The Chaos of Consensus
In sum: I propose the application of these social choice theoretical results offers several advantages in explaining why abject falsehoods about African public health problems and solutions are consistently portrayed as the global scientific consensus.
Firstly, the discursive dilemma demonstrates how the divergent demands pressuring medical researchers and practitioners focussed on chronic diseases and fatal immune deficiency in Africa so often yield counterproductive effects, based on claims and policies that those same researchers and practitioners repudiate outright off the record on the basis of their individual and direct experiences and expertise.
Secondly this approach suggests ways of reconstituting the ‘scientific consensus’ so that the experts selected to comprise that body might be genuinely independent in their judgments and biased towards truth about their subject matter; thereby fulfilling Christian List’s suggested Arrowian preconditions to ensure that the epistemic advantage of a rational democratic procedure for aggregating a group’s majority view is likely to exceed the procedure of following one authority’s view or relying on an absolute consensus (List and Goodin 2001, List 2005).
The same point comes out differently by reflecting on the chaotic effects that emerged in these real life examples of building a scientific consensus to produce medical knowledge and policy advice intended to alleviate the imbalance of chronic diseases and short life expectancy burdening Africans, at the same time as ensuring pharmaceutical shareholders retrieve their investments, and military alliances prepare a new defence strategy in global warfare.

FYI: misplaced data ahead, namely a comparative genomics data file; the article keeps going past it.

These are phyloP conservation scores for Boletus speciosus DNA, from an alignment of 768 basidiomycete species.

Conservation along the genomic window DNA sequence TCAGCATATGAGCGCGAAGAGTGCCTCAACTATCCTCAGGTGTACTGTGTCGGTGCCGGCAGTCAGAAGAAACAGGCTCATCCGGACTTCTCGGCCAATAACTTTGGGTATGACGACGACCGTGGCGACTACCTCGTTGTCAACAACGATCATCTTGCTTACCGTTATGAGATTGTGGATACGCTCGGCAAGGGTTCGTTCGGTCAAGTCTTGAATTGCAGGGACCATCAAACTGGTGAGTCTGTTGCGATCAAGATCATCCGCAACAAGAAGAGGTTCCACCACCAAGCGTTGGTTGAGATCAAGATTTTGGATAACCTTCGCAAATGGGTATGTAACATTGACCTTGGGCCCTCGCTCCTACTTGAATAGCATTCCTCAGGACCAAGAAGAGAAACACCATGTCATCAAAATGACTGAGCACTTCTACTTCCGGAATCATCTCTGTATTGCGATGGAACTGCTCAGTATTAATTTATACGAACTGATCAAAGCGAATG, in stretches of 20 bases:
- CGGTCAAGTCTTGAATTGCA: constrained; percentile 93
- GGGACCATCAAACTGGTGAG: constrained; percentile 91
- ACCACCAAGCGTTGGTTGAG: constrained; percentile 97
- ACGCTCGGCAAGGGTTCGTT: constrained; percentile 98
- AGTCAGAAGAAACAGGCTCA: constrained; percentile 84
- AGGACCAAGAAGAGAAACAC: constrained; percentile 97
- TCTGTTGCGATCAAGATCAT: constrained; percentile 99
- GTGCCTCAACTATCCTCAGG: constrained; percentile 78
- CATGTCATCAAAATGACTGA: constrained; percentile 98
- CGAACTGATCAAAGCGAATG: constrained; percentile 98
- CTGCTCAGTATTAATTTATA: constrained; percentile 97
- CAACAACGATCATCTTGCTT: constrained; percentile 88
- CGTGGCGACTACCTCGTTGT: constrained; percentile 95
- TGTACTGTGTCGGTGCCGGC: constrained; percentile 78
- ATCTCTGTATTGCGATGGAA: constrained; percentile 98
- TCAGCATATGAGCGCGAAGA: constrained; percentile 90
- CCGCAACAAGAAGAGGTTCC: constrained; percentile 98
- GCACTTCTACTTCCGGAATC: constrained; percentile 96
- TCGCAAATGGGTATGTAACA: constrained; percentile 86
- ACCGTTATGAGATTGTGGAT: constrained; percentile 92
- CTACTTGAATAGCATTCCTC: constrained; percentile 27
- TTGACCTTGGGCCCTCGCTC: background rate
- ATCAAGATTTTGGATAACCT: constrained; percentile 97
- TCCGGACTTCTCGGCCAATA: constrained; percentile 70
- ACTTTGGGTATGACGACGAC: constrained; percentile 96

The impossibility theorem applied to this aggregate plan demonstrates that there is a limit to how many diverse interests can be equally weighted in aggregating a collective decision – abiding by the principles of best scientific practice, while meeting both the challenge of maintaining consistent reliability in maximally effective policy and interventions over time, as well as the challenge of providing maximally accurate judgments that are representative of facts on the ground.
Thirdly, I mention consequences of these applications that may matter most to this audience. The global community of medical research and practice has all the properties of an integrated collective as Philip Pettit describes it (2003, “Groups with minds of their own”). The discursive dilemma framework as he has heuristically displayed for years, illuminates stochastic features of such integrated collectivities.
But the paradoxes and dilemmas illuminated are the results of institutional aggregative acts or practices – there seems no basis here for invoking an individuated ontological category or kind in order to account for the diametric opposition that can occur between the overall group consensus as it can be aggregated, and the individual judgments that comprise the final calculation – even when those individual judgments unanimously oppose the aggregated consensus overall. If you were looking at the mean average, the mode and the median of the income of individuals constituting the global health arena – you would get wildly different values.
It would seem an absurd theoretical deflection to conclude that there must be distinct institutional persons to which the contrary results of these distinct ways of computing income belong. It would deflect attention from the fact that some of these ways of computing income are profoundly misleading. Focus on special ontological kinds would clearly constitute a theoretical deflection from a gross disparity in the distribution of working conditions and remuneration between researchers, directors, lab technicians, doctors around the world.
The details of these examples may obviate the need for postulating a scientific group subject or agency existing in a way that does not wholly translate into the power relational dynamics between its constitutive members, both individuals and sub-groups. These applications of the discursive dilemma provide a response to Philip Pettit’s (2003) challenge to find a reason “why we should deny that the collective is an intentional entity in its own right.” [Groups with minds of their own, 2003, p. 181].